Currently, the only way to make oxygen and hydrogen (used for breathing and fuel, respectively) from the salty water found on Mars is by way of electrolysis – a process that is not only expensive, but would also be difficult to perform on the planet’s surface.

And yet, the methods of electrolysis are not all the same. Case in point, researchers at Washington University in St Louis have recently developed a simplified and less costly version of electrolysis, capable of performing well under regular terrestrial conditions, as well as conditions similar to those prevailing on the Red Plant itself.

The research was published in the journal Proceedings of the National Academy of Sciences.

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More efficient electrolysis could allow astronauts to extract oxygen and hydrogen from water while on the surface of Mars. Image: Aynur Zakirov via

“Our Martian brine electrolyser radically changes the logistical calculus of missions to Mars and beyond. This technology is equally useful on Earth where it opens up the oceans as a viable oxygen and fuel source,” said Vijay Ramani of Washington University.

The new system could help researchers overcome a key obstacle to crewed missions to Mars, namely – the necessity of producing oxygen and fuel on-site. And since both public and private space agencies are considering the possibility of eventual colonisation, this issue will only become more relevant as time goes on.

According to Ramani, the technique developed at his lab can produce 25 times more oxygen than the Mars Oxygen In-Situ Resource Utilization Experiment (MOXIE) suite aboard NASA’s Perseverance rover scheduled to land on Mars on 18 February 2021, while using the same amount of power.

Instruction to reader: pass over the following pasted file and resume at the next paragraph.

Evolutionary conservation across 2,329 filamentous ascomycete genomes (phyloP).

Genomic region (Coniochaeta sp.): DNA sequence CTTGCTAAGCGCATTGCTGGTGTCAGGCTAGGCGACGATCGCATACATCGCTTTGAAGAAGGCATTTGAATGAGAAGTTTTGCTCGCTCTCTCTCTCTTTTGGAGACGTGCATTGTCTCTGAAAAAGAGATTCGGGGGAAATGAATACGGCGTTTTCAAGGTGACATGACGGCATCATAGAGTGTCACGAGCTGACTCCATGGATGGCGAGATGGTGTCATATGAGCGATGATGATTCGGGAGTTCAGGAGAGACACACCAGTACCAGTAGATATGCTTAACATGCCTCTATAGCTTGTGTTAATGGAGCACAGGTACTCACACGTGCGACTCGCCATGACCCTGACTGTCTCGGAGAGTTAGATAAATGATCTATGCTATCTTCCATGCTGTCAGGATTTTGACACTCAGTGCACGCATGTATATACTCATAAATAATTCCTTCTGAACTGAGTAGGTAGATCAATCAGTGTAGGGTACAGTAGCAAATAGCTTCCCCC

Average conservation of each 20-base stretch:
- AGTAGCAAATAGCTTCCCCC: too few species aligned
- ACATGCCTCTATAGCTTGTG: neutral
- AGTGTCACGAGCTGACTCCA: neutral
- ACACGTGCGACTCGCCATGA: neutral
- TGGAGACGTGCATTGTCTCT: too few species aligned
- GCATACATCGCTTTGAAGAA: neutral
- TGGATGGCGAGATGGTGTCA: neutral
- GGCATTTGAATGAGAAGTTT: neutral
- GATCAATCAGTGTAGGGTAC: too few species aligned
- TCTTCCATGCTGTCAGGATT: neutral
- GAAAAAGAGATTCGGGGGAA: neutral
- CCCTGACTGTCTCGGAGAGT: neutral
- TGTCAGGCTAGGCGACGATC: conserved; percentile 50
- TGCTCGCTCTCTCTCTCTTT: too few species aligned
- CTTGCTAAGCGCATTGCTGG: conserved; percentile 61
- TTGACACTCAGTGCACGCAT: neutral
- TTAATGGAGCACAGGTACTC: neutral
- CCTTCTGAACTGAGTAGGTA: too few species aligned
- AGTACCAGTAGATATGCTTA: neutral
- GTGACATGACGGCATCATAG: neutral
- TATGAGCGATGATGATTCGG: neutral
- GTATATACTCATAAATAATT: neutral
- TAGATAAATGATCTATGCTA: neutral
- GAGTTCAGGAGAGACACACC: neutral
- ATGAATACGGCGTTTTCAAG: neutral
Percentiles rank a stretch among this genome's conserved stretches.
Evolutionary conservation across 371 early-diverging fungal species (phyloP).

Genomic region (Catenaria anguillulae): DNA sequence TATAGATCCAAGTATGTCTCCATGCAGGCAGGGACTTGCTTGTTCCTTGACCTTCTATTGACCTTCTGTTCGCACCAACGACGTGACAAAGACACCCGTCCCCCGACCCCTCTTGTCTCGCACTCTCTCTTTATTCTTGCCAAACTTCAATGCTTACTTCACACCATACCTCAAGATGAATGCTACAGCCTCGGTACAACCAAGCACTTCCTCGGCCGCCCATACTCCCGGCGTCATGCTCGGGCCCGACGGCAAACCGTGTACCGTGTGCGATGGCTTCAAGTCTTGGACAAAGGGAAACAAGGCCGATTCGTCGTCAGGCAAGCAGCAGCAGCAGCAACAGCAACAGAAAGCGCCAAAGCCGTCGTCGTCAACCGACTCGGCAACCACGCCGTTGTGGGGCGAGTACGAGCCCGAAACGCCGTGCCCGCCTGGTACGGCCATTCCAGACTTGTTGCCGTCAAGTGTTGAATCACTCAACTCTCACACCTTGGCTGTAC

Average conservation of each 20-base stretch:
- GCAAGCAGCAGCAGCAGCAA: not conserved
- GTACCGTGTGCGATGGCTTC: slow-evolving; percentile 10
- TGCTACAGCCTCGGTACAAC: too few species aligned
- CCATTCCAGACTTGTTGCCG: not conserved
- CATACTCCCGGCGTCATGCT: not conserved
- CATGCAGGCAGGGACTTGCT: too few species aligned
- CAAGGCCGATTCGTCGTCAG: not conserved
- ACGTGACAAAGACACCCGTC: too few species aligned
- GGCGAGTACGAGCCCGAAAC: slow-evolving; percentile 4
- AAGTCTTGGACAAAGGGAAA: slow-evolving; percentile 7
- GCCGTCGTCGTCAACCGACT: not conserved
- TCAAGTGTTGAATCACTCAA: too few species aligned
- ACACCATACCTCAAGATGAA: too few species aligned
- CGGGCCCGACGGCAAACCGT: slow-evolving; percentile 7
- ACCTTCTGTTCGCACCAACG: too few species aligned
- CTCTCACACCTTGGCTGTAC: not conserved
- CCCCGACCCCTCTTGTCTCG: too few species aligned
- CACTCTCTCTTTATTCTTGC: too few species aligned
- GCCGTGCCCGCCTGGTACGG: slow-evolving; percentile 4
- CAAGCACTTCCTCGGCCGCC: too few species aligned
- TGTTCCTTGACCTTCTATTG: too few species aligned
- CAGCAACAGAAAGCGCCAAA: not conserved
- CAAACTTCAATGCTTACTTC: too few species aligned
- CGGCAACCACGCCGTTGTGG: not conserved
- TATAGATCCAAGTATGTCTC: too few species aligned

In addition, the system is capable of producing hydrogen that could be used to fuel the trip back to Earth, which would significantly cut down on costs and simplify the operation, while also making space missions within the Solar System more viable in the process.

The high performance of the novel brine eletrolyser comes down to a lead ruthenate pyrochlore anode developed by the team in conjunction with a platinum on carbon cathode, as well as the optimal use of traditional electrochemical engineering principles.

“Paradoxically, the dissolved perchlorate in the water, so-called impurities, actually help in an environment like that of Mars,” said joint first author Shrihari Sankarasubramanian. “They prevent the water from freezing and also improve the performance of the electrolyser system by lowering the electrical resistance.”

Beyond applications for space travel, the system could also be used for producing oxygen on submarines and during deep sea exploration.


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